Rhythm Workshop: Sixteenth-Note Funk

TRY THIS: PUT ON YOUR HOODIE, ZIP IT up halfway, hold the pull tab like you would a pick, and then quickly and evenly within the space of a few inches, zip down and up two times.
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 Nile Rodgers

TRY THIS: PUT ON YOUR HOODIE, ZIP IT up halfway, hold the pull tab like you would a pick, and then quickly and evenly within the space of a few inches, zip down and up two times. Feel that? (Warning: Do not attempt this with your fly.) Those, my friends, are sixteenth-notes, which divide each quarter-note beat into four equally spaced events. These puppies, plus their endless combinations and permutations, provide rhythmic propulsion for all types of music, but are especially essential for funk.


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The zipper analogy confirms that in terms of picking, what goes down must come up, and vice versa. Whenever we down-pick two consecutive eighth-notes, we always have the option of including or excluding the two sixteenth-note upbeats in between. Ex. 1 shows a single beat of the basic “zipper” move, which translates to the guitar as four sixteenth-notes picked “down-up-down-up.” The idea is to “play” the rest on beat two by following through with the same wrist and picking motion, but without contacting the strings. This silent picking action— notated throughout in parentheses—allows you to keep the rhythm steady while playing any combination of sixteenth-notes. This and all of the following examples can be played using any voicing from Ex. 1a of this month’s Under Investigation. You can also convert each 2/4 measure to 4/4 by adding two additional beats or rests.


In order to own the funk, you must be absolutely certain where each sixteenth-note lives and how to summon it on demand. Examples 2a through 2d show the four possible locations a single sixteenth-note can occupy within a single beat. Grab your chord of choice, set a tempo, and get to know them intimately. Follow the picking notation for each hit, and then inject a full beat of silent sixteenths to “play” the rest on beat two (as shown in Ex. 1). Expanding each example to 4/4 gives you the option of playing all of the same hits on beats two, three, and four. (Tip: You’re on the right track when you can nail any sixteenth on any beat while walking in tempo.)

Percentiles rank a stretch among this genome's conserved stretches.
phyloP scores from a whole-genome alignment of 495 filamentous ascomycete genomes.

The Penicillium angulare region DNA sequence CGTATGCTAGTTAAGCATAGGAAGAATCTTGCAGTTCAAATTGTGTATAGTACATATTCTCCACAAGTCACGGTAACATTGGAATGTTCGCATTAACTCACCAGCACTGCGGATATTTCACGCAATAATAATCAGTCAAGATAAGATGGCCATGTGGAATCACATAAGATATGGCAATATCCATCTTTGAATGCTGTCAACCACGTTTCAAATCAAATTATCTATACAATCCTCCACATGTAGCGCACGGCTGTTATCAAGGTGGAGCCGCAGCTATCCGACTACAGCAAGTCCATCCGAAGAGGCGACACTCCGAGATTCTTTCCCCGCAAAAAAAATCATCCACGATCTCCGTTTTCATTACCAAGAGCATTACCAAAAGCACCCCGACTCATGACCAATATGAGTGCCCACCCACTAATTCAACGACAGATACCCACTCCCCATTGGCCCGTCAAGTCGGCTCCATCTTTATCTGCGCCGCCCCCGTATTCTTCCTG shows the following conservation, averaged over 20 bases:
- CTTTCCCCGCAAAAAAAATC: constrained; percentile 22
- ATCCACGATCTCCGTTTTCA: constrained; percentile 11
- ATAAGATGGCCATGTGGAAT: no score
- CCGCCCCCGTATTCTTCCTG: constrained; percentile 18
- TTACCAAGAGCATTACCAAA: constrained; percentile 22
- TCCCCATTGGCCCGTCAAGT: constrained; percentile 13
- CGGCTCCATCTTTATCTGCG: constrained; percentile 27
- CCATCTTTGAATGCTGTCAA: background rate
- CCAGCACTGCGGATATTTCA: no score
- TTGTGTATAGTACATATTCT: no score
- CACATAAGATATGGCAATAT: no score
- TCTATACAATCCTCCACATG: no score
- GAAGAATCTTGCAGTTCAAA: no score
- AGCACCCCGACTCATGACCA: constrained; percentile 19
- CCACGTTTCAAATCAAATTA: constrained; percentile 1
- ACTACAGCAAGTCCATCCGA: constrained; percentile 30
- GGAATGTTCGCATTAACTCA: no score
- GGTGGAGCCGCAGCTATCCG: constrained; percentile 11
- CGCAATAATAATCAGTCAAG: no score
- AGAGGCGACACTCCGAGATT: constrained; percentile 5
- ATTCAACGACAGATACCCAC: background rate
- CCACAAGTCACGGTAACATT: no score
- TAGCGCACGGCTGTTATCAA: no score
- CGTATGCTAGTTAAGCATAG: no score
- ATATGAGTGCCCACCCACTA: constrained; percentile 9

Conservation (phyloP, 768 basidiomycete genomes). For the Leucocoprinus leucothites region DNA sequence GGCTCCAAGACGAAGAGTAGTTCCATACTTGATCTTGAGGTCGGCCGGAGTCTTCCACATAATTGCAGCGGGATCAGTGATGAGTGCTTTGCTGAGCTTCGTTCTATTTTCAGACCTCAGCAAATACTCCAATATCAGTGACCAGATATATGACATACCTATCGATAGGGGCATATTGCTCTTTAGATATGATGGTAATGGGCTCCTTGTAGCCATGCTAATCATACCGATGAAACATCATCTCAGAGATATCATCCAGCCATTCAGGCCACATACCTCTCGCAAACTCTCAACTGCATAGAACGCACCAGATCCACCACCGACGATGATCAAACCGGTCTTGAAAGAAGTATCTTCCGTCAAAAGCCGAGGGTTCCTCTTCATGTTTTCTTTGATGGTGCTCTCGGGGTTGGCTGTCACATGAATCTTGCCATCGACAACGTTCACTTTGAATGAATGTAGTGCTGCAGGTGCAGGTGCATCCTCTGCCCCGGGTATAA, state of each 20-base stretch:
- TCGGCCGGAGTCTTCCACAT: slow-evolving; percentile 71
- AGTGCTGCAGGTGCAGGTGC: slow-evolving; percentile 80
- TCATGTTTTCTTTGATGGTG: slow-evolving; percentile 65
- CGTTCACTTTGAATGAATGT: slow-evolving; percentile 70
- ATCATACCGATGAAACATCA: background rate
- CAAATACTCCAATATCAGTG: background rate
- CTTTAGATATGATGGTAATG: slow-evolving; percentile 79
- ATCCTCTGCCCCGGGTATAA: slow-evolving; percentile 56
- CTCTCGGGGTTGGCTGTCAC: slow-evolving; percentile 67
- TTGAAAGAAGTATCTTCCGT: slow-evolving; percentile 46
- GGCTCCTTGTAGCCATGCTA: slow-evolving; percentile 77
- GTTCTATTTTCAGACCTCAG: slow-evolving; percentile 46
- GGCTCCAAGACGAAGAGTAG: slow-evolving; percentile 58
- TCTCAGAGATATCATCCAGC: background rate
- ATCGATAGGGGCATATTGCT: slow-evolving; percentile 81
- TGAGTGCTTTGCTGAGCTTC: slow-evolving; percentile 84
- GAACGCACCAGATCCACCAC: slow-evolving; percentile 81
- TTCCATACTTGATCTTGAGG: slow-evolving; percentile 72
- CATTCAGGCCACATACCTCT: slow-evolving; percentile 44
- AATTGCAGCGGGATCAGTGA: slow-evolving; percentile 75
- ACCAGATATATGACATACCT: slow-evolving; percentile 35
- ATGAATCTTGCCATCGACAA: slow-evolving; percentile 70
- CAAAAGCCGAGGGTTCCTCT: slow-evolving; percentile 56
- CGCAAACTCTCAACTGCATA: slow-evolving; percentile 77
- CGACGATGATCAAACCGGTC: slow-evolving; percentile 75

By staging two events per beat, we get the six possible permutations illustrated in Examples 3a through 3f. Follow the same drill as above until you’ve got all of them down cold. Convert to 4/4 and transfer each example to beats two, three, and four.


Following suit, Examples 4a through 4d reveal the four possibilities for three events per beat. You know what to do. ’Nuff said.


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Ex. 5a isolates a full-valued (dotted-eighth-plus- sixteenth) version of Ex. 3, and then rhythmically displaces it one sixteenth-note at a time over the course of Examples 5b through 5d. This is an extremely valuable device that illustrates how any motif can be displaced to produce many rhythmic variations.


Now the fun(k) really begins. You can combine, displace, or permute any of the previous rhythmic motifs to produce a plethora of funk rhythms ideally suited to the kind of static I-chord or IV-chord vamps that James Brown’s guitarists would often lock into for ten minutes or more. Ex. 6a combines Ex. 2a (played twice) with Ex. 5a, while Ex. 6b fills out the same figure with a couple of Eb root notes. (Tip: Try replacing the dotted-eighth-to-sixteenth rhythm on beat three in both examples with its displaced version from Ex. 5b.) The busier IV-chord rhythm figure notated in Ex. 7 (which goes well with Ex. 6a or Ex. 6b) is the result of merging Examples 3a, 4c, and 3e with Ab13, Ab9, and a pair of chromatic passing chords (Gb9 and G9). Finally, Ex. 8 extends the lineage across the pond to ca. 1975 England by echoing Jeff Beck’s intro to “You Know What I Mean”—further proof that the funk is universal.

You can’t fake the funk, so practice all of the above rhythms away from the guitar (while walking, for instance), and learn to recognize them in the sounds of nature and the city, or just around the house. (My washing machine does killer sixteenths!) Now get up off of that thing and head over to this month’s Under Investigation to see and hear how these essential rhythms connect to the real-world funk apps of Mr. James Brown. Huh!!